One of the most visible areas in a planned community is its roads and streets. Because of that, homeowners and their homeowner’s associations sometimes exceed their authority over those roads and get themselves in trouble. Usually, as I’ve written before, when a planned community is developed, a plat is filed that shows the lots, common areas and roads in the community. In the plat and sometimes in the declarations, the roads may be shown as “private” or may be “dedicated” to the “public.” A dedication is one half of the process for transferring the roads to the ownership and control of the North Carolina Department of Transportation. In addition to the dedication or the intent to transfer the roads, the DOT must actually accept the transfer. Usually the developer begins this procedure, but the HOA can begin it after it takes over from the developer. The DOT has building requirements for all public roads and before they accept a dedication, the private roads must be brought into compliance with those regulations. In addition, if it is the HOA that is proceeding with the dedication, the planned community act requires at least an 80% vote of the members before common areas such as the private roads are conveyed.
So the roads in a planned community are either public roads maintained by the DOT, or they are private roads, maintained by the developer or the HOA or the homeowners as a whole. Therefore the first question when trying to determine the scope of authority of an HOA over a road in the community is whether or not the road is public or private.
When the road is public, and maintained by the DOT, the HOA has no authority over the road. I have seen pages of rules regarding on-street parking, skateboard ramps, speed limits, and other limitations on roads in the written regulations, by-laws and Declarations of the HOA. However, when the Declarations fight he law, the law wins. Unlike some of the statutes contained in the Planned Community Act or the Condominium Act, the HOA has no authority to establish more restrictive regulations than the law provides over the public roads within their subdivision. The statutes provide that the Department of Transportation of the state of North Carolina has exclusive control over the public roads.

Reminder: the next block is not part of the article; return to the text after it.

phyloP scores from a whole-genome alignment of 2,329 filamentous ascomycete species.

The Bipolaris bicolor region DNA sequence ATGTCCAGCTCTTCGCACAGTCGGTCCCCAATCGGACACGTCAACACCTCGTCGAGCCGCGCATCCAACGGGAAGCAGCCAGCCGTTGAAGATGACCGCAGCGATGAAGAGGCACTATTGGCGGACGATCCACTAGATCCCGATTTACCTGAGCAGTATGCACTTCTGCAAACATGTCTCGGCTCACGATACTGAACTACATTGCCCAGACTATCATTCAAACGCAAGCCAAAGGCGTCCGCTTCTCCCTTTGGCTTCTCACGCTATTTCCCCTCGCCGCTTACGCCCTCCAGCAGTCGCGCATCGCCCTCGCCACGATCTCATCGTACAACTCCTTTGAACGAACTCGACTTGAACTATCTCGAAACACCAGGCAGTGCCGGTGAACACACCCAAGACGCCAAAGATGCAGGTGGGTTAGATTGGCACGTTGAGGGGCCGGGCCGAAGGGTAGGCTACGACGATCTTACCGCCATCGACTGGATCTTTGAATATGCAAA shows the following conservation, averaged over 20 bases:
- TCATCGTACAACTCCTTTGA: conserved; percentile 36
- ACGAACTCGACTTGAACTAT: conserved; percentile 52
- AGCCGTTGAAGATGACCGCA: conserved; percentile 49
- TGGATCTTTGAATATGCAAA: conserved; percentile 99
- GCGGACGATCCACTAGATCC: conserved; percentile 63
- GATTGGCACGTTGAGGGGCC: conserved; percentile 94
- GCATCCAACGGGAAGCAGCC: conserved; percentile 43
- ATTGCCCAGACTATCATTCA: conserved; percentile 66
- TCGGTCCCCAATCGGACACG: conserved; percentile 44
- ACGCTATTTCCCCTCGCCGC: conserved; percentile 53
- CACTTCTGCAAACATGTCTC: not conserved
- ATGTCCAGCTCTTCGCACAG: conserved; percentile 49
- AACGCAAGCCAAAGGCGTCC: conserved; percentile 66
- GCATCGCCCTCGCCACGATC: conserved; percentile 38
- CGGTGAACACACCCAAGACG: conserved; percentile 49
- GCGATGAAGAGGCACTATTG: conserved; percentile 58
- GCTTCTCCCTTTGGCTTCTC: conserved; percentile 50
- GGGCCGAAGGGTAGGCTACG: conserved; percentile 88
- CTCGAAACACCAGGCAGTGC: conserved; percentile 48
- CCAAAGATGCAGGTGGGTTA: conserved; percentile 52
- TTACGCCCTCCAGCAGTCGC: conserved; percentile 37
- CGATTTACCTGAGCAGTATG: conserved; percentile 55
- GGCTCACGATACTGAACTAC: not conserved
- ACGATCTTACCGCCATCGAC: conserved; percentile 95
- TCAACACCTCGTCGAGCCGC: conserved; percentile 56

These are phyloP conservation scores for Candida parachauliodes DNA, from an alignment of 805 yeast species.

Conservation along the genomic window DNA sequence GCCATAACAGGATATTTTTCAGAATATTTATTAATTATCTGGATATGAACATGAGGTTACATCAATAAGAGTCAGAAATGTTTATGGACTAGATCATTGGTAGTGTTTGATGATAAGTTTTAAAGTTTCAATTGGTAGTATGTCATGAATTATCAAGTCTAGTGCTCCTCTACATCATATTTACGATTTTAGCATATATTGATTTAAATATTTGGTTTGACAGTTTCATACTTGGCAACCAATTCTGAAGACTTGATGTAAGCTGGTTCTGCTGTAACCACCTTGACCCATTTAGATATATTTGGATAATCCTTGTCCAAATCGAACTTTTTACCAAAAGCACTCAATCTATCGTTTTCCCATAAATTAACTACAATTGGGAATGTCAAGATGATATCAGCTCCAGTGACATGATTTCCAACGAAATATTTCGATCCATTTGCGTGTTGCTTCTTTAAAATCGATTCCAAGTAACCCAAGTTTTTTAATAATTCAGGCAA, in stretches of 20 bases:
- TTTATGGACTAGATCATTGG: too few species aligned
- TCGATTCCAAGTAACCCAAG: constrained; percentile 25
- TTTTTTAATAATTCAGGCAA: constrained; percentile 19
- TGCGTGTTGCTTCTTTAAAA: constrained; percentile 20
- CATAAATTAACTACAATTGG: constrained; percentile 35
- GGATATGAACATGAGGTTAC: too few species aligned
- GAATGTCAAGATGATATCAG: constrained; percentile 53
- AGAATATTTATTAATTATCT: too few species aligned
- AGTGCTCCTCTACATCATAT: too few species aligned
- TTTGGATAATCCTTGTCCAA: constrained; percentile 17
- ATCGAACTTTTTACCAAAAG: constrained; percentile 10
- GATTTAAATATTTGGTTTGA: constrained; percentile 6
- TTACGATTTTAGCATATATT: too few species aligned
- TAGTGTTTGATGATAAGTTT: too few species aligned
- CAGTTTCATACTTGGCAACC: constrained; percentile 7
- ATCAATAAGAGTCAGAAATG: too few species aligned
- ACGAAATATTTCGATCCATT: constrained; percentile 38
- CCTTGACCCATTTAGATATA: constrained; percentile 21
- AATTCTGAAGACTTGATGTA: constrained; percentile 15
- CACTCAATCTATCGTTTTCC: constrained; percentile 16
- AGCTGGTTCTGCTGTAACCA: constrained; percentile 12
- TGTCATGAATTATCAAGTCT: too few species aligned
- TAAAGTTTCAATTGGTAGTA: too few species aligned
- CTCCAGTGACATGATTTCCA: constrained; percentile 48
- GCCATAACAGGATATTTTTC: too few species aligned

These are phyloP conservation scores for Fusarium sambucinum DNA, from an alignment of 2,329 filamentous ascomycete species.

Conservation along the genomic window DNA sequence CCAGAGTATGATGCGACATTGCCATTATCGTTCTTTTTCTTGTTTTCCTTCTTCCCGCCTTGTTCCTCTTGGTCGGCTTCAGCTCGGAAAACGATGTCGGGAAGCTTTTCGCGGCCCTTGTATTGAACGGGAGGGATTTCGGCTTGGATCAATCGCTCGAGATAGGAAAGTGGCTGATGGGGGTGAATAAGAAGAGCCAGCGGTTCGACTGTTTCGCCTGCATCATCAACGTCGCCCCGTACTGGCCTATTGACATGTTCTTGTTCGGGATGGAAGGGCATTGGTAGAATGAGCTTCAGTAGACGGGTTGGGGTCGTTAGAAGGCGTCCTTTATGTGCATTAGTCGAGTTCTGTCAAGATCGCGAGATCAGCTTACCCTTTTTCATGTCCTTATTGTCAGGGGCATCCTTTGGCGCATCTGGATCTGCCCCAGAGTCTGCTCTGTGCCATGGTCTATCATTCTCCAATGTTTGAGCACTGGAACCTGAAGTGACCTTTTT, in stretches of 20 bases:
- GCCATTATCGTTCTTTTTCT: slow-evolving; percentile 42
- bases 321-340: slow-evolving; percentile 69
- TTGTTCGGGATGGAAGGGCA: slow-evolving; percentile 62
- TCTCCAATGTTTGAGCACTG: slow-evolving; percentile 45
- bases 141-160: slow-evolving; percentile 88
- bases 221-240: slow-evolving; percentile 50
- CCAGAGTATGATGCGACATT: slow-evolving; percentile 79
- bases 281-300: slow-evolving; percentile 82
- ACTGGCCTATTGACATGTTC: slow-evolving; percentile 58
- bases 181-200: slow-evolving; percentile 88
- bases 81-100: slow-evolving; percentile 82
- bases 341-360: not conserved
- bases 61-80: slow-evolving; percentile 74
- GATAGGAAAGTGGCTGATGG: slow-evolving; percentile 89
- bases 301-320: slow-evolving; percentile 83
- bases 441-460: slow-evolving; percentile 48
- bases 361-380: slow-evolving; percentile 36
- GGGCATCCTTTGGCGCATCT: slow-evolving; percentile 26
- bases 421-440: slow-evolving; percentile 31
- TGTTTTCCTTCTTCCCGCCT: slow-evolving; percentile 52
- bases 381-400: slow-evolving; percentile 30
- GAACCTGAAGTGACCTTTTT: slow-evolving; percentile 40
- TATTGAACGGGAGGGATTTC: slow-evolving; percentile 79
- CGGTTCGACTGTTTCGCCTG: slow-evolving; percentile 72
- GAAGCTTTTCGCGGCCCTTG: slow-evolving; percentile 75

When the road is private, the HOA does have more control over the roads within the subdivision. The extent of the HOA’s power and authority over the roads is, as usual, governed by its Declarations, By-laws and Rules and Regulations. In addition, the law of easements may come into play as the homeowners in the planned community would have an easement over the roads and would be allowed to reasonably use them based on the plat. Therefore, it is unlikely that an HOA could succeed in removing all access and use of the road from a homeowner. However, speed bumps, signage, parking restrictions, and even gates to keep out any traffic other than homeowners and their guests can be instituted if the Declarations and other community documents allow.
--Bradley A. Coxe is a practicing attorney in Wilmington, NC with Hodges & Coxe PC who specializes in Personal Injury, Medical Malpractice, Homeowner's Associations, Contract and Real Estate disputes and all forms of Civil Litigation. Please contact him at (910) 772-1678.